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War Crimes Tribunal Nabs Suspects in Austria, Germany
Keraterm, Celebic Prison Camp Commanders
Await Indictment on Atrocity Charges

(THE HAGUE, March 19—Reuters) The U.N. criminal tribunal for former Yugoslavia said on Tuesday it had authorized the arrest of two men suspected of committing war crimes against Serbs in Bosnia in 1992. It said it expected to indict them soon, making them the first suspects charged with war crimes against Serb victims. "I can confirm that two men were arrested in Austria and Germany at the tribunal's request. They are expected to be indicted shortly," a tribunal official said.

Separately, the tribunal said German police had arrested another man near Nuremberg on Monday after Interpol discovered his name matched one on a list of 53 suspects already charged with war crimes by the tribunal. A tribunal spokesman said the unnamed man may be one of 13 Serbs charged last July with atrocities against Muslims at the Keraterm prison camp in Prijedor, northwest Bosnia.

Camp commander Dusko Sikirica was accused of genocide and 12 others were charged with crimes against humanity at Keraterm. If indicted, the suspects arrested in Munich and Vienna would be the first charged for war crimes against Serb victims. This would mark an important step for the tribunal which has repeatedly rejected accusations from Belgrade and Pale of bias against Serbs.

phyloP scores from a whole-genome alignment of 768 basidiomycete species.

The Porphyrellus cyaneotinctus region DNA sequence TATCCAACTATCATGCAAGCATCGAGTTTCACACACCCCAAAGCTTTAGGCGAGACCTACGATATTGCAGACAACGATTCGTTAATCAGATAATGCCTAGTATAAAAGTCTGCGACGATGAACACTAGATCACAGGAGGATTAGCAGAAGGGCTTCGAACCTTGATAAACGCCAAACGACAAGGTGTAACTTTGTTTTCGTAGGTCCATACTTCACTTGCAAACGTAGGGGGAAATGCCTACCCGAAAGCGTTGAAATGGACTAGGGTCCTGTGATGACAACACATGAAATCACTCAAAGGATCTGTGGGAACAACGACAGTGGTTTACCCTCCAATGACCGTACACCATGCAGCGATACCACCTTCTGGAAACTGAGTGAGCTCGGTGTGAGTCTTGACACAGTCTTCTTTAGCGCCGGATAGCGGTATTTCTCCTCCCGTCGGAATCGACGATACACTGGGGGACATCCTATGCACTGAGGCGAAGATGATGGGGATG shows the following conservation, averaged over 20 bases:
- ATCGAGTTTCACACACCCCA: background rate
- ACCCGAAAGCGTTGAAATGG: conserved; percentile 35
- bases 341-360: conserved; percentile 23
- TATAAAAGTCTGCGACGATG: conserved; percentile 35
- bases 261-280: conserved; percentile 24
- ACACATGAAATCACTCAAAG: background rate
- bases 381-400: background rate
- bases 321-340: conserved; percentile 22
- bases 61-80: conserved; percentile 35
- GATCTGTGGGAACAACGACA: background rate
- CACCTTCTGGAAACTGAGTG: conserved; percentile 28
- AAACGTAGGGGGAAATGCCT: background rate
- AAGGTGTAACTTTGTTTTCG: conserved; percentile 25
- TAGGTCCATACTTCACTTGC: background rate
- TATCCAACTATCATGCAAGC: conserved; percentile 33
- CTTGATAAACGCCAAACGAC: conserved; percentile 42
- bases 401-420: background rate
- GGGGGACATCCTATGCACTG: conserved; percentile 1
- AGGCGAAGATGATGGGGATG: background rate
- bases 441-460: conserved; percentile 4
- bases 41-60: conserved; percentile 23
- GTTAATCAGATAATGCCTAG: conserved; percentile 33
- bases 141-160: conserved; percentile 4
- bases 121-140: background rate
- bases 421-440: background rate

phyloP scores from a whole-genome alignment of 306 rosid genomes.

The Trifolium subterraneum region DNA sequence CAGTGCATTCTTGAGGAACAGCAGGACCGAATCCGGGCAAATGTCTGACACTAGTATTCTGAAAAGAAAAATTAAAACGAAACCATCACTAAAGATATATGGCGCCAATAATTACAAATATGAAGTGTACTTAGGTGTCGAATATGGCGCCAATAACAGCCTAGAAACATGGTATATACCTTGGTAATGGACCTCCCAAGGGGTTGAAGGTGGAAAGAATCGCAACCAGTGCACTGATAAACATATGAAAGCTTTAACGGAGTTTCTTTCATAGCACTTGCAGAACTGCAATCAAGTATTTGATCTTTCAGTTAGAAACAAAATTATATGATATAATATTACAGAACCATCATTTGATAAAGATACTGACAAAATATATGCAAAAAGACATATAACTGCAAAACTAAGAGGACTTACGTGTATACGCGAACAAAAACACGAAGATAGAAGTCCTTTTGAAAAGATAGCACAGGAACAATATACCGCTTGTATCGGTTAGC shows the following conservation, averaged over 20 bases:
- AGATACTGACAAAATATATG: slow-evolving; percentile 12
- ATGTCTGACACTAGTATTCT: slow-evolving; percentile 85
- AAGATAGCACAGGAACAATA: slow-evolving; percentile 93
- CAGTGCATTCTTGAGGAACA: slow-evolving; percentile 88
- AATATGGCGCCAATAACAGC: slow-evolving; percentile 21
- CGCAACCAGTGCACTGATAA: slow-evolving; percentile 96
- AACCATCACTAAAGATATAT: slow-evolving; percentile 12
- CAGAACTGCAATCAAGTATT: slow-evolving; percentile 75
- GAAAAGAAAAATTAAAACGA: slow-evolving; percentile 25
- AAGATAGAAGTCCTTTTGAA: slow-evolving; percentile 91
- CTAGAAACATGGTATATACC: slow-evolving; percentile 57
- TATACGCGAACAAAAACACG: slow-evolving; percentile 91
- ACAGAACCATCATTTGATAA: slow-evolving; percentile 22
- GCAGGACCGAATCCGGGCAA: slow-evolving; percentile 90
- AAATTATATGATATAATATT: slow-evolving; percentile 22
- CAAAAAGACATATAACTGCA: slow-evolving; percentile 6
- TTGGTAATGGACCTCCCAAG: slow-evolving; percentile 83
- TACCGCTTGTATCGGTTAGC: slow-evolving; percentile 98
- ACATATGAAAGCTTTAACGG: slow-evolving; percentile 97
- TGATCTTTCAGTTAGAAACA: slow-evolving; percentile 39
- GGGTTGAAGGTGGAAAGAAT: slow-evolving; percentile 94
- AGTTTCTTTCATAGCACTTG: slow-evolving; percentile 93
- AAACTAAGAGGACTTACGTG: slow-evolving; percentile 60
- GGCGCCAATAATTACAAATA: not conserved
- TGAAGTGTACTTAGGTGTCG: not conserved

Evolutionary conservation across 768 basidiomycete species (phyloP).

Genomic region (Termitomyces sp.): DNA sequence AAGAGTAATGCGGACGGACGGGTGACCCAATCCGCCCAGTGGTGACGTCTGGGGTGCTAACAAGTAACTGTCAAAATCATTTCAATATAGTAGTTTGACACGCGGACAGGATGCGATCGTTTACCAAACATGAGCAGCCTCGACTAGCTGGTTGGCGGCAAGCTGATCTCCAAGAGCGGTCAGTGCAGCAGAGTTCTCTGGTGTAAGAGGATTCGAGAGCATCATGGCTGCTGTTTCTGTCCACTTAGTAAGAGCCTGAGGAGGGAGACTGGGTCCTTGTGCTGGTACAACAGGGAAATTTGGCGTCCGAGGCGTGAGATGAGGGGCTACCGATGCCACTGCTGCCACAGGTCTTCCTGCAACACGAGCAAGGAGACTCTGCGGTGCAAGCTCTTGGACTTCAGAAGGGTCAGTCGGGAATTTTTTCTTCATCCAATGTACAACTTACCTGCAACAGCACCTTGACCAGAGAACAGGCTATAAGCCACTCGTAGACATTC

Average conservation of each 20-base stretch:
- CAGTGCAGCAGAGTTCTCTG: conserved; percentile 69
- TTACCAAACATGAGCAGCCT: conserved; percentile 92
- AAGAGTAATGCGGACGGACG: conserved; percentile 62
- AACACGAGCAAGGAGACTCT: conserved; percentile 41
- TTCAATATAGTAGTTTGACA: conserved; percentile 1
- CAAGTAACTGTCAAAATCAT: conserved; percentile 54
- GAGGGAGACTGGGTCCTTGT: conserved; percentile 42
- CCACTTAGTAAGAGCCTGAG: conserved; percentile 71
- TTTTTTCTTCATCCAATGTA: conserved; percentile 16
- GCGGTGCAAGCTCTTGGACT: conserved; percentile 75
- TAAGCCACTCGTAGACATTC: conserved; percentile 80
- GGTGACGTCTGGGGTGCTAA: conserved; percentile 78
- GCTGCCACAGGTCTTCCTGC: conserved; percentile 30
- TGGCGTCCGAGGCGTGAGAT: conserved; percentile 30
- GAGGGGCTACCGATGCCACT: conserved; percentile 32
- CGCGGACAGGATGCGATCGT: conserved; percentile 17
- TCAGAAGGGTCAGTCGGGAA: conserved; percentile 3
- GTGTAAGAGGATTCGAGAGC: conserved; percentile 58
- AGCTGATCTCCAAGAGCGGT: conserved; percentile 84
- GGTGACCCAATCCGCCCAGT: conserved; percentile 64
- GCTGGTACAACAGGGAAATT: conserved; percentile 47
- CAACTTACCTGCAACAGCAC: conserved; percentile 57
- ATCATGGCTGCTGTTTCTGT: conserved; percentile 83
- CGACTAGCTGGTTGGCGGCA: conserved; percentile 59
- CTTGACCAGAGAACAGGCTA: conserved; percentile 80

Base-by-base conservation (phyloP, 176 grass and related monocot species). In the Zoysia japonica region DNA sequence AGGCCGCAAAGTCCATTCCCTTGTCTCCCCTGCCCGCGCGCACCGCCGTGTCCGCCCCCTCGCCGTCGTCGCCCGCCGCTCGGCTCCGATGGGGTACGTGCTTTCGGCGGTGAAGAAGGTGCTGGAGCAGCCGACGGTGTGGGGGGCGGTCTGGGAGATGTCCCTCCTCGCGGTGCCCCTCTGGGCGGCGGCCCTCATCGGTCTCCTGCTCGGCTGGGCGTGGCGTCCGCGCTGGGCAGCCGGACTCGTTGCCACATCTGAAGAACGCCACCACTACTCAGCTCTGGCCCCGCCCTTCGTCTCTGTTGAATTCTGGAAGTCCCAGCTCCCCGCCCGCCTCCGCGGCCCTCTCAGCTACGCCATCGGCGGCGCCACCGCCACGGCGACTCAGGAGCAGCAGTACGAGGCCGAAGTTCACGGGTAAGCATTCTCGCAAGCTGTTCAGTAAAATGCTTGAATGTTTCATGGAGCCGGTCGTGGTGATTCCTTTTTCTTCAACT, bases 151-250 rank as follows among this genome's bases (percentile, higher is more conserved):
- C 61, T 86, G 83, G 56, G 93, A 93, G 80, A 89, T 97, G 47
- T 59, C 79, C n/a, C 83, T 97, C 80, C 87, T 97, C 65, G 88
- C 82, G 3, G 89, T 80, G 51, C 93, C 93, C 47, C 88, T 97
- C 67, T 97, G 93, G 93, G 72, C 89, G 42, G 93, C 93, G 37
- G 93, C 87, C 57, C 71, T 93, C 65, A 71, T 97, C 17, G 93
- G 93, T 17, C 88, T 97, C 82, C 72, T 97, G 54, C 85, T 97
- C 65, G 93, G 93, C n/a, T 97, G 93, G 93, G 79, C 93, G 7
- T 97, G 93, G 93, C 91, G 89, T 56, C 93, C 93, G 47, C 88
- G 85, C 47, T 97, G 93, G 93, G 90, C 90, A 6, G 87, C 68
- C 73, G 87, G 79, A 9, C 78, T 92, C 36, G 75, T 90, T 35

Austrian authorities named the man detained in Vienna as Zdravko M., saying he was suspected of running a detention camp at Celebic in southern Bosnia where atrocities occurred. The Bosnian Serb news agency SRNA gave his full name as Zdravko Mucic and alleged that he was responsible for killing some 30 Serb prisoners at the camp. Austrian news agency APA said police had seized video tapes purported to show war crimes being committed, but this could not be confirmed by an Interior Ministry spokesman.

Munich prosecutors said they were holding a 47-year-old man on suspicion of war crimes and crimes against humanity, but provided no more details. SRNA named him as Zejnil Delalic and said he was a Muslim who had taken part in atrocities against Serbs in the Bosnian town of Konjic.

To date the tribunal has indicted 53 suspects—46 Serbs and seven Croats—including Bosnian Serb leader Radovan Karadzic and his military chief General Ratko Mladic. But it currently holds just two of them at its 24-cell detention centre in The Hague. In February chief prosecutor Richard Goldstone said he expected to issue the first indictments against Muslims soon.

Additional resources
International Criminal Tribunal for the Former Yugoslavia

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